Like many areas across the city, New Bern’s downtown historic district suffered major damage from Hurricane Florence. Among those inundated by flood waters was one of the city's oldest surviving homes, one with a storied past that connects it to Richard Dobbs Spaight, North Carolina’s eight governor and signer of the U.S. Constitution.

Sitting in his house at 231 Change Street Monday, owner Ray Henderson watched as volunteer workers from Manassas, Va -based disaster relief group Christ in Action removed damaged plaster from the walls of the circa-1770 era home. Henderson said water crept up approximately 18 inches along its walls during Hurricane Florence, ruining much of the antique furniture and appliances in the home.

 

Henderson, a 97 year old New Bern native and WWII veteran, has lived at Riverpoint Crest Nursing and Rehabilitation Center in James City for the last several years and had the Change Street on the market to sale before the hurricane hit. He said during the approximately 40 years he lived there he never saw water come into the house.

“I’ve seen it come up some during a storm, but nothing like this,” he commented. “They raised the house up a couple of feet after Hurricane Ione (in 1955). They should have raised it up another few feet,” he joked.

According to the available history on the house, it was built by Colonel Joseph Leach as a wedding gift for his daughter, Mary Leach, prior to her marriage to Richard Dobbs Spaight, the eighth governor of North Carolina who also served as a delegate to the Philadelphia Convention that drafted the U.S. Constitution.

According to period accounts, Mary was among the first to dance with George Washington at a ball thrown in his honor at Tryon Palace in 1791.

After changing ownership several times, in the 1970s the home was restored and a two- story side addition was added. Much of the original house remains, including sections of the plain weatherboarding. Virgin pine lumber cut from the land where the house was built stretches 30 feet in length across the floor of the front entrance.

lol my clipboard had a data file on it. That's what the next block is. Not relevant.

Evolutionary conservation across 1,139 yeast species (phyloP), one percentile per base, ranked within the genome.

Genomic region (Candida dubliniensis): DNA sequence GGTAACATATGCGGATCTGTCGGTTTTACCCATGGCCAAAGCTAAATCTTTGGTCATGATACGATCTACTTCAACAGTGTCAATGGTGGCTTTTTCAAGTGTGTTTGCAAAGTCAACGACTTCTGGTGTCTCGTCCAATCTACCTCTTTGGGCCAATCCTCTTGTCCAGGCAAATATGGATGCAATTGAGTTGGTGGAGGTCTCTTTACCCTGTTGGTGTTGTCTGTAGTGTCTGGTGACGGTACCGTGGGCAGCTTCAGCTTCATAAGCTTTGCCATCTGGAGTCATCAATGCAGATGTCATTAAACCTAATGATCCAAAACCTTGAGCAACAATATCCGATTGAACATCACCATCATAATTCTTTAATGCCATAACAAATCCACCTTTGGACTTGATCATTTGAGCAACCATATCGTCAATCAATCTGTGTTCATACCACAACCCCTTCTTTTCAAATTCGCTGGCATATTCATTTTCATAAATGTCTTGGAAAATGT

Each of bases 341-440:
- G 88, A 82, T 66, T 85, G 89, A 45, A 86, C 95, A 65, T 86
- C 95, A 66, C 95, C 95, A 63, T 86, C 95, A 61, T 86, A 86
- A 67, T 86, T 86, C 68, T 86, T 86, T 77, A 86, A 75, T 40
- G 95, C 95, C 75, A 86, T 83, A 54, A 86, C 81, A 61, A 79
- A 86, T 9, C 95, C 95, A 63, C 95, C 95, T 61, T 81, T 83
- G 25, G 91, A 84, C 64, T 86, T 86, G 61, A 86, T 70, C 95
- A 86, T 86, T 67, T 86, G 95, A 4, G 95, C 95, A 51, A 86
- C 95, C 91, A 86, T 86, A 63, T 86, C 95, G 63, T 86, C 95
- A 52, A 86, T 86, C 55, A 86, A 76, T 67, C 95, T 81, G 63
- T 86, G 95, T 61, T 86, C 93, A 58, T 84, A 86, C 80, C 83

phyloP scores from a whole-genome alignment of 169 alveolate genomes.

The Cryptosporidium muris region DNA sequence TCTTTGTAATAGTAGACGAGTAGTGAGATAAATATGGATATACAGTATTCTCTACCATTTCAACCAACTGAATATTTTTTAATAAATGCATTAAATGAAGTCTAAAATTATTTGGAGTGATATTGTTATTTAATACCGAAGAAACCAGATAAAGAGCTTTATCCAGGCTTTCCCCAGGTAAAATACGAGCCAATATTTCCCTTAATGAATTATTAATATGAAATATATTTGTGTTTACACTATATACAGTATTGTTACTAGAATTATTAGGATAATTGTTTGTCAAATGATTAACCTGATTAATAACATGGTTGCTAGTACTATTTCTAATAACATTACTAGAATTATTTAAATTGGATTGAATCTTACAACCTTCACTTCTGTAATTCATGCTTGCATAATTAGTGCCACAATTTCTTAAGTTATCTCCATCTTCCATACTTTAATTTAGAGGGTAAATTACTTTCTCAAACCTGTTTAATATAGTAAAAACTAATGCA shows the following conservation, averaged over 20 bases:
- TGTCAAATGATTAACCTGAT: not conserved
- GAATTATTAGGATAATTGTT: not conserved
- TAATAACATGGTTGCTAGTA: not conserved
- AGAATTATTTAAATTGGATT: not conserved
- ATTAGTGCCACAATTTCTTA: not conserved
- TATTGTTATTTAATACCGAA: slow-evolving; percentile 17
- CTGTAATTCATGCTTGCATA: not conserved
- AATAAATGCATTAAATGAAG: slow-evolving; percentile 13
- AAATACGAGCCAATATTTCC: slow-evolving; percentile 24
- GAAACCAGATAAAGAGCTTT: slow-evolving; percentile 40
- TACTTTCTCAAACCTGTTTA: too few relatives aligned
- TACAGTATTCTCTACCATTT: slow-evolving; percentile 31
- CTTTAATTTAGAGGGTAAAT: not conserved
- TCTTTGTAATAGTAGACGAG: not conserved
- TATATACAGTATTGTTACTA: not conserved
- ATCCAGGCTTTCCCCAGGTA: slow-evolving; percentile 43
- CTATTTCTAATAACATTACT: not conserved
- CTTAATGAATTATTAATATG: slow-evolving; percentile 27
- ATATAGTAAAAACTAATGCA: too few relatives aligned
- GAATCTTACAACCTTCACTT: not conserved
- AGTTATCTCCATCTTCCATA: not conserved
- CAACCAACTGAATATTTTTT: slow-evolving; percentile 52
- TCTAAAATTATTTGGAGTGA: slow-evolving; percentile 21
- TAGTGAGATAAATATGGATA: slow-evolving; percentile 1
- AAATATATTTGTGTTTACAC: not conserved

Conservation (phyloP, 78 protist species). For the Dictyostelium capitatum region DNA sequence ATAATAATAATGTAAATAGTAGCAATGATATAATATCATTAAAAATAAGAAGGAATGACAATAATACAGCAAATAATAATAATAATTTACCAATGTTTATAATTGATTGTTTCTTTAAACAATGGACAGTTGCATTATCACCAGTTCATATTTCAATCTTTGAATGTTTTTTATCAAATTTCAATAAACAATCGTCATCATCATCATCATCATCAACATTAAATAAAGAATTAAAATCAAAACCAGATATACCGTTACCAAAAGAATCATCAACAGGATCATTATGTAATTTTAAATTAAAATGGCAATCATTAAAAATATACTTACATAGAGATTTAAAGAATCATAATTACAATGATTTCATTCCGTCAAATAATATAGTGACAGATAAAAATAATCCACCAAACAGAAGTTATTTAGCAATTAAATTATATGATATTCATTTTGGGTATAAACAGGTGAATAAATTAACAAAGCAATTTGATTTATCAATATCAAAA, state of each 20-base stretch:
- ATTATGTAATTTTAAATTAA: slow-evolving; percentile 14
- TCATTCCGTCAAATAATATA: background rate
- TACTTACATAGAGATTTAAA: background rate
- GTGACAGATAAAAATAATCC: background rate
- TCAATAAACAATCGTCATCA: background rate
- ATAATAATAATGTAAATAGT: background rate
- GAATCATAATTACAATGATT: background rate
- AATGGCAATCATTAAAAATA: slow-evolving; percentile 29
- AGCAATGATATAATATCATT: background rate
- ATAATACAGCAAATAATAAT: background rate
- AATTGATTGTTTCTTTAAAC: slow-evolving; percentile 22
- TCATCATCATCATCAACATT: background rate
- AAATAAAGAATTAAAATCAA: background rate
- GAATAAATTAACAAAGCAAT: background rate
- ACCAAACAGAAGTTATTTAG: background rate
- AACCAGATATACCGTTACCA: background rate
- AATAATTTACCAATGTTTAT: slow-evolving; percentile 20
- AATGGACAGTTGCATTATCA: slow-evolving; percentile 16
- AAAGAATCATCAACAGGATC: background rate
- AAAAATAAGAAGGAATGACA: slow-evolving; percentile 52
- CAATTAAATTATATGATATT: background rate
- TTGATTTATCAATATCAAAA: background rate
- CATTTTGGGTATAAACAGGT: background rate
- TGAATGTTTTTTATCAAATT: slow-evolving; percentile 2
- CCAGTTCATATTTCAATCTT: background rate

Henderson said he plans to have the house fully restored. He said he has already applied for FEMA funding assistance and has also consulted with a state historic restoration specialist for guidance on repairing the home.

Henderson said the restoration process will be aided immeasurably by the Christ in Action volunteer team, which worked last weekend and through Monday tearing out water damaged ductwork and insulation and removing damaged plasterboard rom the home.

Henderson’s former neighbor and friend, Nancy Hollows, said the disaster relief group has been able to do the work without damaging the home’s original baseboards and wainscoting.

“It’s amazing the work they’ve been able to do in here,” said Hollows. “It’s been such a blessing.”

Christ in Action volunteer David Beaulieu said the home at 231 Change Street had provided some unique challenges.

“This is an older house so we have to treat it a little bit differently. Normally when we gut a house it’s sheetrock and it comes off easier, but this is plaster so it makes a bigger mess.”

Beaulieu said the nearly four decade old organization consists of a small staff and volunteers that provides free disaster relief services across the country, from gutting and demolishing houses to tarping roofs and feeding local first responders.

“Right now we have a team in South Carolina and one in Florida. Typically we’ll come into town and find a church with a big parking lot that will host us, because we have our own showers, we have our own porta potties, we even have our own satellite dish,” said Beaulieu.

Christ in Action first gained recognition after the 9/11 terrorist attacks, when they helped provide food for 5,000 construction workers repairing the Pentagon, he explained.

Beaulieu said the local Christ in Action team, which arrived in New Bern the Monday following Hurricane Florence, is scheduled to stay in the city through November 16.

“Typically we schedule to stay for a month. We could extend that but it depends on the workload,” he said.

According to Beaulieu, the Christ in Action staff keeps track of the man hours worked by its team members. Those numbers are then turned in to city or county officials to be submitted to FEMA for reimbursement.

“We don’t take the money, we give it back to the community to help them bounce back,” he commented.

Beaulieu said Christ in Action strives to provide more than just cleanup assistance following a disaster.

“Our heart is with these homeowners who have lost stuff and if we can instill some hope in them or help them adjust to a new normal, that’s what we want to do.”